The National Pension Commission (PenCom) penalised 25 employers for defaulting on pension remittance, the commission disclosed in its fourth quarter report for 2022.
Prime Business Africa gathered that the defaulting firms paid a penalty of N666.03 million and their principal contribution of N187.37 million.
This brought the total amount drawn from the 25 defaulting firms to N853.4 million. Aside from the penalty, 34 companies were recommended for legal action, as they failed to meet their obligations to PenCom.
“Following the issuance of demand notices to defaulting employers whose pension liabilities were established by the Recovery Agents, the sum of N853.4m representing principal contribution (N187.37m) and penalty (N666.03m) was recovered from 25 defaulting employers during the quarter under review.
“Meanwhile, 34 defaulting employers have been recommended for appropriate legal action, after all administrative steps taken to make them comply failed.”
Also, between June 2012 to December 31, 2022, the National Pension Commission disclosed that N24.15 billion was recovered from defaulting employers for non-remitted pension savings of employees.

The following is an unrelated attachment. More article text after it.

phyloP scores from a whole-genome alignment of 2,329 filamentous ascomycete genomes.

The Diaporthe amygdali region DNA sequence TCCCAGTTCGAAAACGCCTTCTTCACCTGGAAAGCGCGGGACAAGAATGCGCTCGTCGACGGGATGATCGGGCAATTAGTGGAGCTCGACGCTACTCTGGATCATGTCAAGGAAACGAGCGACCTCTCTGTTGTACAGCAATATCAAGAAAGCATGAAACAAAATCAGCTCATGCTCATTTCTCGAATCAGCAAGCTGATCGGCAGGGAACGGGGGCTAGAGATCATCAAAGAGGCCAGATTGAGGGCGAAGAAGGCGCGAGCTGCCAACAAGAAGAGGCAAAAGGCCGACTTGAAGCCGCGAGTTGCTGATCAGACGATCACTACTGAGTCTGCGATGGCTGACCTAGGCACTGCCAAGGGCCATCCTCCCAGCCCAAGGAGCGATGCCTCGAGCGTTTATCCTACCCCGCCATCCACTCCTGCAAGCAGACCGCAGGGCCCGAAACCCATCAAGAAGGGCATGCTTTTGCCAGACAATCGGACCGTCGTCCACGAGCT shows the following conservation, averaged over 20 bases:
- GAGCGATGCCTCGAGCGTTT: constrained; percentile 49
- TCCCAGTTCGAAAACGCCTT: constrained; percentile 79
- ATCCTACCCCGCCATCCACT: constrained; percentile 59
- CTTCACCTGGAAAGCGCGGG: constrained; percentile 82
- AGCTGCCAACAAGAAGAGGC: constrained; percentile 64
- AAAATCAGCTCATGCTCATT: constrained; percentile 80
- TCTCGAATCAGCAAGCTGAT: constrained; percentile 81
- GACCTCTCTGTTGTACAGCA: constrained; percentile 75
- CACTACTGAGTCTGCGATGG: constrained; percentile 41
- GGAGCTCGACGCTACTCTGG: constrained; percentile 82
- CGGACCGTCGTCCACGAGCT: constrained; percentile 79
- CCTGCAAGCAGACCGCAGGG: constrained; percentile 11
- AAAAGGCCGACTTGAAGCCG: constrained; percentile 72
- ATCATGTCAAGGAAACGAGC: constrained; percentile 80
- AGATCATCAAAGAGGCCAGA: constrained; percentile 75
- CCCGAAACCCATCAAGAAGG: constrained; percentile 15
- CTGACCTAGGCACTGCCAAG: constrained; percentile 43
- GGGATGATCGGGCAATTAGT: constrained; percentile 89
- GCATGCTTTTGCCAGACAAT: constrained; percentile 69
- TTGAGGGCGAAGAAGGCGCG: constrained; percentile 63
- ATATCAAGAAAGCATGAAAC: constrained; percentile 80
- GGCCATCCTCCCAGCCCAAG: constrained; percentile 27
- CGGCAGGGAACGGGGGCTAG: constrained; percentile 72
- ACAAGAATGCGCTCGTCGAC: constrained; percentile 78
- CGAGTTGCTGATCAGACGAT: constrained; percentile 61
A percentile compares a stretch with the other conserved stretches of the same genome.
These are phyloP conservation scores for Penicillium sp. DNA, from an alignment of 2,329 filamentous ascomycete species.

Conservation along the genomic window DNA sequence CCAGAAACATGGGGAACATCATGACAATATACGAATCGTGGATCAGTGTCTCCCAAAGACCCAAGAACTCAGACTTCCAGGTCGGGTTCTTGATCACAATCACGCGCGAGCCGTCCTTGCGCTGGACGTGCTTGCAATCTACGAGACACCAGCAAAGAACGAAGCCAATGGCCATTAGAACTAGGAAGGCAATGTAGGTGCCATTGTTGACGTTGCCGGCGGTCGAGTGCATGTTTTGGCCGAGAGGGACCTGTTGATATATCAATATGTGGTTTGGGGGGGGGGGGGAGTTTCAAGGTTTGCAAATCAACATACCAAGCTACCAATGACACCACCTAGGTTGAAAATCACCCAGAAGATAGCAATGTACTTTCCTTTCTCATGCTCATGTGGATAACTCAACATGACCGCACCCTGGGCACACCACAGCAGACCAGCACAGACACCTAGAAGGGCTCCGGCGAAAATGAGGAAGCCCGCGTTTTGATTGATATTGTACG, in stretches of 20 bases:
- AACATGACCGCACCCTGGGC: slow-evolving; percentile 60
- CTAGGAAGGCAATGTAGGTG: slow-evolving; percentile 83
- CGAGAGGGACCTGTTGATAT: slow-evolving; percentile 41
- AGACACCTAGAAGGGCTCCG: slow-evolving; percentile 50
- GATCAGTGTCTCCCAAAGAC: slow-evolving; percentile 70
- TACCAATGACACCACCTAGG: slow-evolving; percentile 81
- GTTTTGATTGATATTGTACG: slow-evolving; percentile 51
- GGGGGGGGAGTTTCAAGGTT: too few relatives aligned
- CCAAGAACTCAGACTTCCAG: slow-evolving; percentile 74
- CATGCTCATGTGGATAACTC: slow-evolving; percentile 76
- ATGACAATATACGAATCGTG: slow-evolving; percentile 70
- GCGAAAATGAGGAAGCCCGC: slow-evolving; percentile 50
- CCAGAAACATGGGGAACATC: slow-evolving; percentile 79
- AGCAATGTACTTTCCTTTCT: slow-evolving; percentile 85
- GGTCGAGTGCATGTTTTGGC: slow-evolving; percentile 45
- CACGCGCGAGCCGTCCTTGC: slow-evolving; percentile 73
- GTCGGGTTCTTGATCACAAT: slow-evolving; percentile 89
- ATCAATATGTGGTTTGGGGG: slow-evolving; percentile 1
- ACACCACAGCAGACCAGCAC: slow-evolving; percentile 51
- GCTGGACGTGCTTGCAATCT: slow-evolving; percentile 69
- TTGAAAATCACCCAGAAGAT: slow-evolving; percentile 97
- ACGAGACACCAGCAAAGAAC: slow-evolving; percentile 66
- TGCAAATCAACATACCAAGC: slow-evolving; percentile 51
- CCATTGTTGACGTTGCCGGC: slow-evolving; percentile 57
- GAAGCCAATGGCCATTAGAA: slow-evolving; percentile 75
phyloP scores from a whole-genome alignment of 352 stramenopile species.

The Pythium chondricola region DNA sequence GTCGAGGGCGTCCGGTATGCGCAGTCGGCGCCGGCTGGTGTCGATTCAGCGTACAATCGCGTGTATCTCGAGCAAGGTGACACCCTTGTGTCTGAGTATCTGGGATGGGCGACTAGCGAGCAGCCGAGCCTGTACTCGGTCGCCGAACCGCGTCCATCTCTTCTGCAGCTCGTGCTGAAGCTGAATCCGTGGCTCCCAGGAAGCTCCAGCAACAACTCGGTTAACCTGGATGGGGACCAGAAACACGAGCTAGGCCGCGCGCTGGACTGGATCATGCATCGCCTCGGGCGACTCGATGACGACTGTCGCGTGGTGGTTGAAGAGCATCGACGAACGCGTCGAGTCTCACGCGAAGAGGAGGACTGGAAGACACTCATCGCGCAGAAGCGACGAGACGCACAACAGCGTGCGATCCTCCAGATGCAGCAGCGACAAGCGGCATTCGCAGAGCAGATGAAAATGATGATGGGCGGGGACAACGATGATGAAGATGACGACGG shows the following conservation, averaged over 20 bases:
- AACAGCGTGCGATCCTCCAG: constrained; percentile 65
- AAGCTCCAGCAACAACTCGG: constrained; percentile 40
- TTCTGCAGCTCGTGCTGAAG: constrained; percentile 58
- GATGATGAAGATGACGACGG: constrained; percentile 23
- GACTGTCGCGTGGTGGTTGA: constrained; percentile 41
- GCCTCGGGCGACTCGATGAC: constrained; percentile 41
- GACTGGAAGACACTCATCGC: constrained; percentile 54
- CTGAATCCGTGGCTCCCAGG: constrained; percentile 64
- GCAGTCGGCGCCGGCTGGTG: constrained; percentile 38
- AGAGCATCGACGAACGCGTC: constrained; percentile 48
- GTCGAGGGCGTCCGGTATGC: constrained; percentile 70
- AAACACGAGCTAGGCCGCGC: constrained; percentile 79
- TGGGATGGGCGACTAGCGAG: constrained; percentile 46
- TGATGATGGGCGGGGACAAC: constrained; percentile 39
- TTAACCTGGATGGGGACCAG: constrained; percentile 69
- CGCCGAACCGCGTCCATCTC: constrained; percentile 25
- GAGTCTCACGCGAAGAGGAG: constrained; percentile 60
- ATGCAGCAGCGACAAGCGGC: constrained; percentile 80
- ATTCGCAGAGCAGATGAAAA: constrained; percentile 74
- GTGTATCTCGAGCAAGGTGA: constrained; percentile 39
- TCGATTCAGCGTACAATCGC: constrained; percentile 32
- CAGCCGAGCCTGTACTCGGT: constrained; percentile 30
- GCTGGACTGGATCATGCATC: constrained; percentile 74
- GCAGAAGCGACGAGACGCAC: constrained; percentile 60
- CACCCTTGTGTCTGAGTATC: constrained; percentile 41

“From the commencement of the recovery exercise in June 2012 to 31 December 2022, a total of N24.15m comprising of principal contributions (N12.25bn) and penalties (N11.9bn) was recovered from defaulting employers,” the fourth quarter result shows.
Also, it was learnt that the pension fund assets under management increased from N14.42 trillion as of 30 September 2022, to N14.99 trillion as of 31 December 2022, indicating N568.33 billion.
PenCom Director-General, Aisha Dahir-Umar, said this occurred despite the challenging macroeconomic environment and the headwinds in the global economic climate.
“This laudable performance, in the growth of the AuM, points to the fact that the pension industry will continue to deliver value and benefit to its stakeholders and the nation’s economy.
“During the reporting period, the commission stepped up its efforts to ensure sustainable investment by pension funds in alternative asset classes and structured infrastructure projects that meet the strict requirements of the pension fund investments regulation.
“We continued our efforts to ensure further diversification of investments in pension fund portfolio assets,” Dahir-Umar said.